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Program helps past offenders stay out of jail

The program is called "Ceasefire" and since 2015 it takes those on probation or parole and helps them stay out of jail.

COLUMBIA, S.C. — Richland County law enforcement fear what the summer will bring, as gun-related crimes continue to rise.

In a bid to help curb gun violence, Ceasefire Columbia, looks to deter gun-related crimes and help prevent offenders from continuing to commit crimes. 

The program identifies at risk offenders and helps them to continue to remain out of the penal system. 

Thirty-five individuals, both men and women, attended this years event, most out on parole or probation. 

Columbia Police Chief  Skip Holbrook and the United States Attorney's Office – District of South Carolina hosted this years 'Columbia Offender Program'.

According to the Columbia Police departments website, "Project Ceasefire is administered by the Office of United States Attorney, District of South Carolina as part of the national effort known as Project Safe Neighborhoods (PSN).  In 2015, the Columbia Police adopted the project and now refers to it as Ceasefire Columbia."

Chief Holbrook says the program arrived at just the right time, "Timing couldn't be better, considering the uptick in shootings and violent crime we've seen."

Holbrook says thirty-three people have been shot this year, seven were fatal.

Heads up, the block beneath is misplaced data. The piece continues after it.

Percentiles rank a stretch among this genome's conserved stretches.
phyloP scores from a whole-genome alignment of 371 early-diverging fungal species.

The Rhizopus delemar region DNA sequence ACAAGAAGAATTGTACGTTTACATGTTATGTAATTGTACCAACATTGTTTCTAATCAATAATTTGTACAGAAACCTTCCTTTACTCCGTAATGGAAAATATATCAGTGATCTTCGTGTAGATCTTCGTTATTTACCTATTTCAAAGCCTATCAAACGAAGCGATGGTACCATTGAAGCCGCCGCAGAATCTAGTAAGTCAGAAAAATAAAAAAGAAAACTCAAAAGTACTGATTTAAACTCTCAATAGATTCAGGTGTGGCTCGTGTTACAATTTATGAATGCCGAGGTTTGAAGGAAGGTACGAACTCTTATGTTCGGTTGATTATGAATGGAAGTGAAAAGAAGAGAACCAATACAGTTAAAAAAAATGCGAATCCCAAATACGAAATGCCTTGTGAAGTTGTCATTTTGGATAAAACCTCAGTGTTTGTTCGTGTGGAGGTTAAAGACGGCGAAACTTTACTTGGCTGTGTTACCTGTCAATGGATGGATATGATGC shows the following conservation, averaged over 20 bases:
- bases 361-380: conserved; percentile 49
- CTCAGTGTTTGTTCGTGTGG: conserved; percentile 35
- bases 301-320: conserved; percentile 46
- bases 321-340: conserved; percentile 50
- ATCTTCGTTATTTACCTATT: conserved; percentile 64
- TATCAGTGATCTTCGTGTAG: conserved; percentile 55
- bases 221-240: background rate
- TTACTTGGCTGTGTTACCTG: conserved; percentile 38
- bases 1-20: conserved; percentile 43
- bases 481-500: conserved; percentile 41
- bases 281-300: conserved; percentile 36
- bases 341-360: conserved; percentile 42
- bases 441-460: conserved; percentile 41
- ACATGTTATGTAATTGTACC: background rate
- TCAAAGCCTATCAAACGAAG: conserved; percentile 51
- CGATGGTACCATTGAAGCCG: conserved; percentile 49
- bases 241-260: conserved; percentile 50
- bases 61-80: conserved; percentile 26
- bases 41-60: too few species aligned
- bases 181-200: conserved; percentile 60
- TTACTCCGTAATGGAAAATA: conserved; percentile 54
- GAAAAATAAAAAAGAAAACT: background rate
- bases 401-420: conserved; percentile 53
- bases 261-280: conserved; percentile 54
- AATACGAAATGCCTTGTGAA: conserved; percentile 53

RELATED: 'This is a public health crisis': Community leaders look to address gun violence

"This strategy is identifying individuals that are most vulnerable and susceptible to being a victim of violent crime or being a suspect in a violent crime," said Holbrook. 

Law enforcement says those who attended are here, because of their past criminal activity or who they associate with now.

Past offenses of some of the participants are things like gun offense, having a gun, robberies, some burglaries and some who are associating with gang members or are part of gangs.   

RELATED: 'No mother should have to bury her child': Sheriff calls for end to gun violence

Holbrook went on to say the event is about choices.

During the 2019 ceasefire event of the 32 people who participated, 18% committed some kind of crime. 

Since this program began six-years ago, Ceasefire event organizers say a third of participants tend to take advantage of the event and don't re-offend, another third don't take advantage of the event but don't re-offend, while the remaining third commit crimes. 

Also in attendance several employment assistance agencies, mental health providers and drug and alcohol assistance programs.

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